Han F. de Wit remembers clearly his return flight to Amsterdam in 1977, following a year of residence at Karme Choling. As he struggled to navigate airport Customs with seven zafus and zabutons piled on his shoulders, the raw materials for what became the first Shambhala Center in Europe, he asked himself “How did I get into this situation?”
In 1974, Han was a promising research psychologist at the University of Amsterdam. His interest in human experience and mind arose from personal questions that he had been pondering for years: “Why is it that people experience similar situations in such different ways? What does that tell us about the nature of mind?” For Dr. de Wit, academic psychology did not answer these questions adequately. He started to look in other directions, visiting bookstores of ‘questionable’ academic reputation. After reading Cutting Through Spiritual Materialism, Han says, “that was it.” In 1975, he was on his way to meet its author, his teacher, the Vidyadhara Chögyam Trungpa Rinpoche. Since that time, Han has continued to travel to and from North America, practicing and studying intensively. He also continued to think about how to broaden and mold western psychological language in such a way that it can contain the Buddhist view of mind and convey the value of meditation practice. This has resulted in the development of a new branch of psychology that brings together in a systematic way the psychological knowledge and methods that we find in the great contemplative traditions themselves. Han has written several widely-read books on this psychology which he had coined in a seminal paper in 1986 “contemplative psychology” (see also below).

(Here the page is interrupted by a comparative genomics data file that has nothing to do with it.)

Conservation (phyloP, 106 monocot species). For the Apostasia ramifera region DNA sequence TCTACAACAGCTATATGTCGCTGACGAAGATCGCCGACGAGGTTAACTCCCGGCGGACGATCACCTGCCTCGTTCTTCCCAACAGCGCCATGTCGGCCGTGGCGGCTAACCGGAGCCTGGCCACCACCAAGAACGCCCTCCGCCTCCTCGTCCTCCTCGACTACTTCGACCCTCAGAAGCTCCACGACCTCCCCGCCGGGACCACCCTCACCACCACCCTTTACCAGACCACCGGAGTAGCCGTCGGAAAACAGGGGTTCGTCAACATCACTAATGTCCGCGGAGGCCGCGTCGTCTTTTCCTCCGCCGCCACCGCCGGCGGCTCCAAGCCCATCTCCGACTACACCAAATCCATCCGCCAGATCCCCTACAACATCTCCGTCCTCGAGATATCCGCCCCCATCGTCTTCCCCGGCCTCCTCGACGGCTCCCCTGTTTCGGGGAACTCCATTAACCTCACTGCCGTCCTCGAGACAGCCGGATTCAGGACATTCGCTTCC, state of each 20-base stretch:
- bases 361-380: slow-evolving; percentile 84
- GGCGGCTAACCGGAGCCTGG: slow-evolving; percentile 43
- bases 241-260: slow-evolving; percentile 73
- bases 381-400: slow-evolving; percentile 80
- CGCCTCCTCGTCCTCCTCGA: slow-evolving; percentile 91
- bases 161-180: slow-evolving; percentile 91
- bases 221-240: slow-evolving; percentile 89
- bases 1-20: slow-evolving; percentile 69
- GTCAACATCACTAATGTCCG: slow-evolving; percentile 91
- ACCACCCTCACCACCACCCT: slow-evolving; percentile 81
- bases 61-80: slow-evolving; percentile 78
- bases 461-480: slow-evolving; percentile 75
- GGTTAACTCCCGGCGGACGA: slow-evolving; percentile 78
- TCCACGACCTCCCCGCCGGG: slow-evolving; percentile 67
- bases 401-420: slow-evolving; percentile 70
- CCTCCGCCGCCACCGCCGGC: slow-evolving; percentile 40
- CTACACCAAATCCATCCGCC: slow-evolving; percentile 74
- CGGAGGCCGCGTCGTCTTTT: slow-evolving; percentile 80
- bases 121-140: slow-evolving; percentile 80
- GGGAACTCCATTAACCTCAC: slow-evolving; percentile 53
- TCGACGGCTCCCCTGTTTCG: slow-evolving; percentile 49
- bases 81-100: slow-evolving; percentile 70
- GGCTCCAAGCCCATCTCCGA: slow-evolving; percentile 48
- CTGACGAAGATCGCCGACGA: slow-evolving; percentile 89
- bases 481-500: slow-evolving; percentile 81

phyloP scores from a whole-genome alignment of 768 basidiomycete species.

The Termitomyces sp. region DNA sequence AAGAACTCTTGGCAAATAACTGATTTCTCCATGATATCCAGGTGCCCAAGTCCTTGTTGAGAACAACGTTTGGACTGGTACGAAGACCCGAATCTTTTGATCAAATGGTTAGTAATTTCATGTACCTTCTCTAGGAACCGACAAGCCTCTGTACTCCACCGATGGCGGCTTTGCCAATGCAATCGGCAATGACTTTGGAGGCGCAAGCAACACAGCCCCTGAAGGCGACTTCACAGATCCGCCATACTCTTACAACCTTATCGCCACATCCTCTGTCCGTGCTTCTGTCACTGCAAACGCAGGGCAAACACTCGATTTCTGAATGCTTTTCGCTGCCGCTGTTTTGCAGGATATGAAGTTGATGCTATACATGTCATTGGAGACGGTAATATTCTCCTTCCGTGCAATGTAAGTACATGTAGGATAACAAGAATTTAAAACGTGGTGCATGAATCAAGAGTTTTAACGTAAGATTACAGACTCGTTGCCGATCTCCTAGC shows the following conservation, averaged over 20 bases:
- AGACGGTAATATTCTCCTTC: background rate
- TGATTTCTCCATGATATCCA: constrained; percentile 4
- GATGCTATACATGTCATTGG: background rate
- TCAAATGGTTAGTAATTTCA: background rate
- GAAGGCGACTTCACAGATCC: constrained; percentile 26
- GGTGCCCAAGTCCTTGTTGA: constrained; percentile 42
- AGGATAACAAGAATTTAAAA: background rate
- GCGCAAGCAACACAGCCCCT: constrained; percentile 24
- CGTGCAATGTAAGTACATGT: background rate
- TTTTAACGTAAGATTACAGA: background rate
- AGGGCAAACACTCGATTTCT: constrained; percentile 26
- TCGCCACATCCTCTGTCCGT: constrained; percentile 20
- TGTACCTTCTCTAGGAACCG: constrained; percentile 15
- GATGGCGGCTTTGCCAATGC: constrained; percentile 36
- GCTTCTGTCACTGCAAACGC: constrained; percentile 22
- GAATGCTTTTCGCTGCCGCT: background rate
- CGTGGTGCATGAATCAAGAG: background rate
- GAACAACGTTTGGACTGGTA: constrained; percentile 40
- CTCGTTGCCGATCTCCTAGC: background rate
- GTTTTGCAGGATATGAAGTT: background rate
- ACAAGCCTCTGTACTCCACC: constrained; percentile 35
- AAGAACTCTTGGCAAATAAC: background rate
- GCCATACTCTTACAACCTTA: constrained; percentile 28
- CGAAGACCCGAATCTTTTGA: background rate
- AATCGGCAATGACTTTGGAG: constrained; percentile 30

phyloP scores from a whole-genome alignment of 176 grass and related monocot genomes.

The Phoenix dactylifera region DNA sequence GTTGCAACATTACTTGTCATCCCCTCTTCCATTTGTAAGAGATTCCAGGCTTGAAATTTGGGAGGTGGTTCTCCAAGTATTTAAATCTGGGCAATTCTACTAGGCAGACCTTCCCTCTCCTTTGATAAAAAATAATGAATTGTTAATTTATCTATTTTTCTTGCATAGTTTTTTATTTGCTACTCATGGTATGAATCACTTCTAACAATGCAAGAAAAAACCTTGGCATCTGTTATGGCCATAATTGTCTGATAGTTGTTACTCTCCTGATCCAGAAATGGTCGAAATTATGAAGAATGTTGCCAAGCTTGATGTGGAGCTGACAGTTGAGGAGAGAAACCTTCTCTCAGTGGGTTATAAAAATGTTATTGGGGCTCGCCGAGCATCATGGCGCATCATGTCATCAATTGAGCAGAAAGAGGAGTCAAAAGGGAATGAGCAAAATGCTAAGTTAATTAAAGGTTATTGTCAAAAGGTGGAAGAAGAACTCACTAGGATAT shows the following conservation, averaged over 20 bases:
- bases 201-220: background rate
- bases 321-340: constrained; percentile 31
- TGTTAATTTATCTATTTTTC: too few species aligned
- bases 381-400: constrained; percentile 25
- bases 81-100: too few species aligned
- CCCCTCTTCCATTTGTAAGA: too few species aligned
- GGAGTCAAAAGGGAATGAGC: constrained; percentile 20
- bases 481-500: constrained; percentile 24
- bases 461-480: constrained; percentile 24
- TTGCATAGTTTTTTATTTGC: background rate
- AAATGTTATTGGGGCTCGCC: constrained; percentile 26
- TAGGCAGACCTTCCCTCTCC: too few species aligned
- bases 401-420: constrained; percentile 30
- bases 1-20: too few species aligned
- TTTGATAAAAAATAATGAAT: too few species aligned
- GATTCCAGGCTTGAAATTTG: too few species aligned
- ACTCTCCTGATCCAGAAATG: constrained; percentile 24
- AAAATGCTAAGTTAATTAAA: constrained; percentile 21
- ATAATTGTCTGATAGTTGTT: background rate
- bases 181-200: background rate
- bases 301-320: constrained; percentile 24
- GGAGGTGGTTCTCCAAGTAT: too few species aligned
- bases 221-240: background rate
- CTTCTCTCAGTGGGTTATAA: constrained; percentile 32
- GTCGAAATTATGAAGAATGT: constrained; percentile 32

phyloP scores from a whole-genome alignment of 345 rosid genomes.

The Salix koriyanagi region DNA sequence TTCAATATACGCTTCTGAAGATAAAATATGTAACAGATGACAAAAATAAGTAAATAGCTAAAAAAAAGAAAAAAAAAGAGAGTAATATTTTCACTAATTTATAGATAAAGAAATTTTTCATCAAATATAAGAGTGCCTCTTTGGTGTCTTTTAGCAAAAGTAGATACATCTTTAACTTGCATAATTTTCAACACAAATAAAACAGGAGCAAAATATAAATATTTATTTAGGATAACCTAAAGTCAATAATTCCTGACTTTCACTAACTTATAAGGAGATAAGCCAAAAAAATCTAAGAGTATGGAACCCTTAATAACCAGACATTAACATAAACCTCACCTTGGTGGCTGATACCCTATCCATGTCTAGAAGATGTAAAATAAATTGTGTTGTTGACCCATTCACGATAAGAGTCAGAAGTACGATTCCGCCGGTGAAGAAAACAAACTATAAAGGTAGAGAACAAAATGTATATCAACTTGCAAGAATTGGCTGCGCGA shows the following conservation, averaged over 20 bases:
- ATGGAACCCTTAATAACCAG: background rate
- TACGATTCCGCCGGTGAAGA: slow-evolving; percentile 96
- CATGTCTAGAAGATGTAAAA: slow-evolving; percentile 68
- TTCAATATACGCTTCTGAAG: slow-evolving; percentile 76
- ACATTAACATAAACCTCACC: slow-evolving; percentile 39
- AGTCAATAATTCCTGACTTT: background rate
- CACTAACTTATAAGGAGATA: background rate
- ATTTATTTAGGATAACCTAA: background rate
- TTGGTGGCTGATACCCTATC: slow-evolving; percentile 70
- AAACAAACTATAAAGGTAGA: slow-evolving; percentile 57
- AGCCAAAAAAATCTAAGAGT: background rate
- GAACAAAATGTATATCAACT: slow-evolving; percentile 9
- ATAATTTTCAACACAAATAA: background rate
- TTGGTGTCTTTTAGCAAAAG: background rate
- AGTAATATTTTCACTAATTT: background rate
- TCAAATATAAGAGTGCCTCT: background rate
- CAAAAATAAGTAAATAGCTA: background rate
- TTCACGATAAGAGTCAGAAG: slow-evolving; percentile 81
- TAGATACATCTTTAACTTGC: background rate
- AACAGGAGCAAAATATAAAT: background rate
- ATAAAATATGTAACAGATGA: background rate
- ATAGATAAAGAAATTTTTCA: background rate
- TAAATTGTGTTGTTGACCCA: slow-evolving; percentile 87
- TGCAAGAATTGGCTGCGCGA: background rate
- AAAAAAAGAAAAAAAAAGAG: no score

With his wife Ineke, Han has worked to develop the European sangha. Through the years, this has meant serving in all kinds of capacities: from giving individual meditation instruction and training new instructors, to giving public talks for large audiences; from introducing Kasung practices and teaching Shambhala Training, to introducing Ngedon School. Now that Sakyong Mipham Rinpoche has put his trust in him as an acharya, Han says: “On the one hand this feels pretty natural, but on the other hand, I experience it as an tremendously inspiring burden. May I be helpful in alleviating people’s fear of suffering and rousing their joy of life.”
You can find a few interviews with Han de Wit at http://www.polilogues.com/categories/han_de_wit.html.
|Shambhala Training Levels|
|Workshop Het Open Veld van de Ervaring|
|Meditation and Nonviolent Communication|
|Vajra Assembly: The protector principle|
|Werma practice and study weekend|
|Refuge & Bodhisattva Vows|
1. Buddhistischer und westlicher Geist: Buddhismus im Gespraech mit der westlichen Kultur. Peterberg: Verlag Via Nova, 2001
2. Die Verborgene Bluete: Ueber die psychologischen Hintergruende der Spiritualitaet. Petersberg: Verlag Via Nova, 1998
1. Het Open Veld van de Ervaring. De Boeddha Over inzicht, compassie en levensgeluk, Kampen: Ten Have, 2008
2. De Drie Juwelen: hoe het pad van de boeddha op te gaan. Kampen: Ten Have, 2005
3. De Verborgen Bloei: Over de psychologische achtergronden van spiritualiteit. Kampen: Kok Agora, 2001
4. Contemplatieve Psychologie. Kampen: Agora, 2000
5. De Lotus en de Roos: Boeddhisme in dialoog met psychologie, godsdienst en ethiek. Kampen: Kok Agora & Kapellen: Pelckmans, 1998
1. The spiritual path: An introduction to the psychology of the spiritual traditions. Pittsburgh: Duquesne University Press, 1999.
2. Contemplative Psychology. Pittsburgh: Duquesne University Press, 1991
1. Le Lotus et la Rose. Le bouddhisme dialogue avec l’ Occident. Kunchab (Belgium, ISBN 90 74815 64 2, avril, 2002)